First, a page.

The documentation of formal diversity, equity and inclusion policies and approaches is one of the most significant changes to the Canadian workplace over the last decade.
Progress of this magnitude seldom comes quickly. Employers are being asked tough questions about their implementation of the goals they’ve laid out — and they’re not always getting great answers.
According to a survey by People Corporation Inc., which polled more than 1,500 Canadian employees, just a quarter (25 per cent) said their employer sponsors a benefits plan that aligns with the company’s commitment to DEI. Slightly more than a third (37 per cent) said their benefits plan doesn’t align with their employer’s stated promises and 38 per cent said they didn’t know.
That’s not to say there’s a lack of sincerity among employers. Those who design and manage benefits plans are often the same folks advocating for greater diversity in the workplace. Still, there’s a clear call to action: benefits plan design allows employers to back up their stated DEI commitments.
Employees deserve equal access to organizational benefits and resources, regardless of race, gender, sexual orientation or disability status. DEI is effective as a talent attraction and retention measure because increasingly, working Canadians recognize they deserve nothing less.
To some extent, Canadian employers remain in a transition period in which a well-designed and properly-executed DEI strategy can serve as a competitive differentiator — but not for long. In 2021, employer review website Glassdoor.com reported 76 per cent of employees said a diverse workforce is an important factor when evaluating companies and job offers.
When aligning benefits plans and DEI strategy, it’s important for employers to begin with a detailed, open-minded review that takes a firmly self-critical perspective. DEI is an emotional issue for many Canadians — they’re looking for gaps and inconsistencies and employers can’t expect current or prospective employees to assume good intentions on the part of plan sponsors.
In light of this view, two hallmarks of an effective benefits plan stand out: fairness and choice. Fairness is self-explanatory — for example, denying family benefits coverage to LGBTQ2S+ employees was never justifiable. Choice is about ensuring flexible benefits plans accommodate all employees’ needs. This demands creative, collaborative plan design.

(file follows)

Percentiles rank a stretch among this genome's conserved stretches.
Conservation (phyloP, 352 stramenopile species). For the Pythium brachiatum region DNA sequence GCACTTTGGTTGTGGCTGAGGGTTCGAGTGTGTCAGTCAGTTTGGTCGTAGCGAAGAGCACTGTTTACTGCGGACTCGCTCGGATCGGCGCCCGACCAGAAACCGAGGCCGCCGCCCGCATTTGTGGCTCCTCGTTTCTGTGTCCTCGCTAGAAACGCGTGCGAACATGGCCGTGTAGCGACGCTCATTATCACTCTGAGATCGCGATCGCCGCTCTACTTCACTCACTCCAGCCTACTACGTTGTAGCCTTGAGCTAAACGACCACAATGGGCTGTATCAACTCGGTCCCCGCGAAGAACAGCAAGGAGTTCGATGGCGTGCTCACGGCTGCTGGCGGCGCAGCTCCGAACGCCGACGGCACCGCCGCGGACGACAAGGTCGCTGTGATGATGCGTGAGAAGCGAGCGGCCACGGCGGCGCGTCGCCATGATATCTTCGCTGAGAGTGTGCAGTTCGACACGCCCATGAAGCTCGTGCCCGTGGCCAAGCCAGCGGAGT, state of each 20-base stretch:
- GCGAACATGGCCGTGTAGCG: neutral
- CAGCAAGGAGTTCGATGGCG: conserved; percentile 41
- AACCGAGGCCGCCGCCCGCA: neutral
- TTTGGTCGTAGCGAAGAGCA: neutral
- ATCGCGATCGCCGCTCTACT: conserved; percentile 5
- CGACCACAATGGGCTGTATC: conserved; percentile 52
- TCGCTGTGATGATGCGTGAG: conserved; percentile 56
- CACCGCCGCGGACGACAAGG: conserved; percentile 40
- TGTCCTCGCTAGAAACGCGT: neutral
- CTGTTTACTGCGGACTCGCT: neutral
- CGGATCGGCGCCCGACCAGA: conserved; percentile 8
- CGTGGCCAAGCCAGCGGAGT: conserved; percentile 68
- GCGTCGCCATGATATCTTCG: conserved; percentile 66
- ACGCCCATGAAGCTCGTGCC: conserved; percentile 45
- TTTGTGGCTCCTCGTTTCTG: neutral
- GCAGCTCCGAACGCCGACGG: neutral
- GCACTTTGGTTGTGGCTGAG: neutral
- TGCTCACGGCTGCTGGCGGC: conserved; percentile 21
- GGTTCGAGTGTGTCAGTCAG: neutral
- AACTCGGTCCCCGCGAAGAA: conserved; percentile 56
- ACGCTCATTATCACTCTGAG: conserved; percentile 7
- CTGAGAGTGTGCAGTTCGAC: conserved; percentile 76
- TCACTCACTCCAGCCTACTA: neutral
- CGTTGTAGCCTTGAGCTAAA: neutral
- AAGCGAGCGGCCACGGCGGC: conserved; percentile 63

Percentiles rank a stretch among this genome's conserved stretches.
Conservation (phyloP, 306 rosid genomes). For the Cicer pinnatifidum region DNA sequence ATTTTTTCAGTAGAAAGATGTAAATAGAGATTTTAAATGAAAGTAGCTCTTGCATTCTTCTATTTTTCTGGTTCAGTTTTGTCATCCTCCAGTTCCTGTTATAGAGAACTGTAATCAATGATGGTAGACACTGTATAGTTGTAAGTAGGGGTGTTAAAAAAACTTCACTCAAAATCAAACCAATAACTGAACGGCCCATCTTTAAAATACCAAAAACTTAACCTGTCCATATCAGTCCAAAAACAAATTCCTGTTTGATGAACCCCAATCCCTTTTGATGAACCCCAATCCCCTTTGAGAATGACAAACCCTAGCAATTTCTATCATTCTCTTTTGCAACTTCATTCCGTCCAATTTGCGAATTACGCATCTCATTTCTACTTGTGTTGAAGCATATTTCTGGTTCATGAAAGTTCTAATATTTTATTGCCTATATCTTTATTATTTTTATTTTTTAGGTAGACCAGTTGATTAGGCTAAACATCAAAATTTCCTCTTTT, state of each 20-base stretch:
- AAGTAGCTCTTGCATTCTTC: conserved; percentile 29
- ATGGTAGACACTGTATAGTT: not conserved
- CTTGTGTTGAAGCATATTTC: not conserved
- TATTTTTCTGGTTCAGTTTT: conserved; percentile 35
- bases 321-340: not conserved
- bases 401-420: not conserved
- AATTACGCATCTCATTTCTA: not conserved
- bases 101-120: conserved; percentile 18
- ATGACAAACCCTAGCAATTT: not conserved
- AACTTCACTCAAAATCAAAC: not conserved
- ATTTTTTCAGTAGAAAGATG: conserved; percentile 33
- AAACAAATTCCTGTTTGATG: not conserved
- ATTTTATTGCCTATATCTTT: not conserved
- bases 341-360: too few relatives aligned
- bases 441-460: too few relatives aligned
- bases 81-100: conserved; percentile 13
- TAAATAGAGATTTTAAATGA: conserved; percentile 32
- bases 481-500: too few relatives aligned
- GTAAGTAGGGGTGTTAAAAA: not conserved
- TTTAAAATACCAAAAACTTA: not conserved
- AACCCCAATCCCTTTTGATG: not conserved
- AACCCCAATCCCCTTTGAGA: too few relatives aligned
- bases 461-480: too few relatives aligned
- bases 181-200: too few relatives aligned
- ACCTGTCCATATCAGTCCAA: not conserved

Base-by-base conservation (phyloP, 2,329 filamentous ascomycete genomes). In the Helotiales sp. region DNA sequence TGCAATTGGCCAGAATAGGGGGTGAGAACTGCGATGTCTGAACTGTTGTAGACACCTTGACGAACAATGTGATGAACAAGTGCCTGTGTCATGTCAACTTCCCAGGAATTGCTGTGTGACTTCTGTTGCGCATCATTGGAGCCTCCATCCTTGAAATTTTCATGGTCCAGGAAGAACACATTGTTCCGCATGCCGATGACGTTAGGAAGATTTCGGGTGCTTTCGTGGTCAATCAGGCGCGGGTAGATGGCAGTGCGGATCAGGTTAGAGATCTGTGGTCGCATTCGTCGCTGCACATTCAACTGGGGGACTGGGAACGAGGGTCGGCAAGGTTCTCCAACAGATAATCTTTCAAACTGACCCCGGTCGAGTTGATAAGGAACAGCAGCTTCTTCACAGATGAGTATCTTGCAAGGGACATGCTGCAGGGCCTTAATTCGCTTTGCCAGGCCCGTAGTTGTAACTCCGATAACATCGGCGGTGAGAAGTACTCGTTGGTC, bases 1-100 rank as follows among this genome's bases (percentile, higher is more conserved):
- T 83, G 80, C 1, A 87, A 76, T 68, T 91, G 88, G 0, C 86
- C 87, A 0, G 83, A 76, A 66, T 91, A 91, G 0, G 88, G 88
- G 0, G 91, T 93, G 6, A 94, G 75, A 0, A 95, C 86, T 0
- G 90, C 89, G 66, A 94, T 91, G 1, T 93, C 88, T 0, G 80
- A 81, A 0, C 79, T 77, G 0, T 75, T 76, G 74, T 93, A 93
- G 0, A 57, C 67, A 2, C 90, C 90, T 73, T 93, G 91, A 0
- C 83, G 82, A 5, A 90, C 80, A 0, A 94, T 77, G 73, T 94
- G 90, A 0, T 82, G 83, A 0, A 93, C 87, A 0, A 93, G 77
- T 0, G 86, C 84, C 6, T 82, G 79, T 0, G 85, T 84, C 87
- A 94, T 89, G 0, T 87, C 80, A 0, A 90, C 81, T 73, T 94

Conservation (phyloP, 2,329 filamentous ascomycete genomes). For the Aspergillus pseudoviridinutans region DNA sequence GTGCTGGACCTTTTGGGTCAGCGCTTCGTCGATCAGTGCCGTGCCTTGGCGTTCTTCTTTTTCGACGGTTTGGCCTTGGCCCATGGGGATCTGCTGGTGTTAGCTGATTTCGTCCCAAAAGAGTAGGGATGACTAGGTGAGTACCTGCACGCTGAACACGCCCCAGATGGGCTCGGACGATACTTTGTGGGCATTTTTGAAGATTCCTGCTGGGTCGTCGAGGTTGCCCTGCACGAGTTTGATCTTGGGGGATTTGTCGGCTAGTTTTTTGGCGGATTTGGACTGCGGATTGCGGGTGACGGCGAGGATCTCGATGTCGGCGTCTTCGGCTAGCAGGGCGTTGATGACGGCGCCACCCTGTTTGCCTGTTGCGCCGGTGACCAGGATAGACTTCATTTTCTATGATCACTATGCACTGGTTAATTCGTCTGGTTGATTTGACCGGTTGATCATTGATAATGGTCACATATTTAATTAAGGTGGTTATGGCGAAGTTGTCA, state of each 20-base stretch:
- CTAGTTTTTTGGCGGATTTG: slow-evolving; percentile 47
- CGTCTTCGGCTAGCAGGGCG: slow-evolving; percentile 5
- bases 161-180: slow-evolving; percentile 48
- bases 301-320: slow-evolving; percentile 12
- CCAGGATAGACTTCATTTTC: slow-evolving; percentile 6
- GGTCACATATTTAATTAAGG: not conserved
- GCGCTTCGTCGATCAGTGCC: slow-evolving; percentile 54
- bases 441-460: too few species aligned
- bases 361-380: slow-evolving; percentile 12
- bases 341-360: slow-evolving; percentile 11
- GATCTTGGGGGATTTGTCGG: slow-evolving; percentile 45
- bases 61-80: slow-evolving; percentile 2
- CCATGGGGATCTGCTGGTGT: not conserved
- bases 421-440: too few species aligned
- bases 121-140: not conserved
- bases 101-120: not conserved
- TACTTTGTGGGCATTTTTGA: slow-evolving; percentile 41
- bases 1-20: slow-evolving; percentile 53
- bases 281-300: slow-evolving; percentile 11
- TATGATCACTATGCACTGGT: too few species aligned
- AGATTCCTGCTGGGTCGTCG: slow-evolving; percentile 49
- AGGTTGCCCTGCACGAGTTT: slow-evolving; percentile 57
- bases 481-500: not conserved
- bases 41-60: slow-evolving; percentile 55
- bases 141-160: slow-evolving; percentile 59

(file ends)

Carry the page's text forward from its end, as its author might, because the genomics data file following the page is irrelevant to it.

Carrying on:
Employers can ask plan members about which benefits they value the most or which aspects of the current plan frustrate them. It’s also important for employers to stay up to date on benefits plan trends and remain open to change on an ongoing basis.
Here’s a checklist of DEI best practices for employers to incorporate into their benefits plan:
- Remove gendered language from benefits plan documents and communications and allow members to identify as non-binary or ‘prefer not to say;’
- Make it easy for members to be recognized by something other than their given name;
- Provide coverage for hormone therapy, gender confirmation surgeries and mental-health support;
- Meet the needs of female plan members dealing with fertility and menopause issues by providing coverage for in vitro fertilization and egg freezing;
- Provide equitable benefits access to LGBTQ2S+ employees;
- Provide translation and interpretation services and multi-lingual resources, as well as commit to plain-language best practices in benefits communications;
- Offer benefits communications via audio, large text and Braille;
- Work with benefits providers that are trained in cultural competence;
- Offer faith-based benefits, as well as access to traditional healing practices and Indigenous benefits providers;
- Provide coverage for drugs that prevent the spread of HIV; and
- Organize a DEI working group
While there are many ways to align benefits and DEI policies, it isn’t an all-or-nothing proposition — anything that employers can do to make their plan more inclusive is good for their organization. For employers that have experienced difficulty aligning their plan and DEI policies, it’s worthwhile providing that feedback to whoever manages their DEI commitment.
By considering a phased approach to DEI, plan sponsors can ensure their strategy doesn’t get ahead of their ability to implement meaningful change.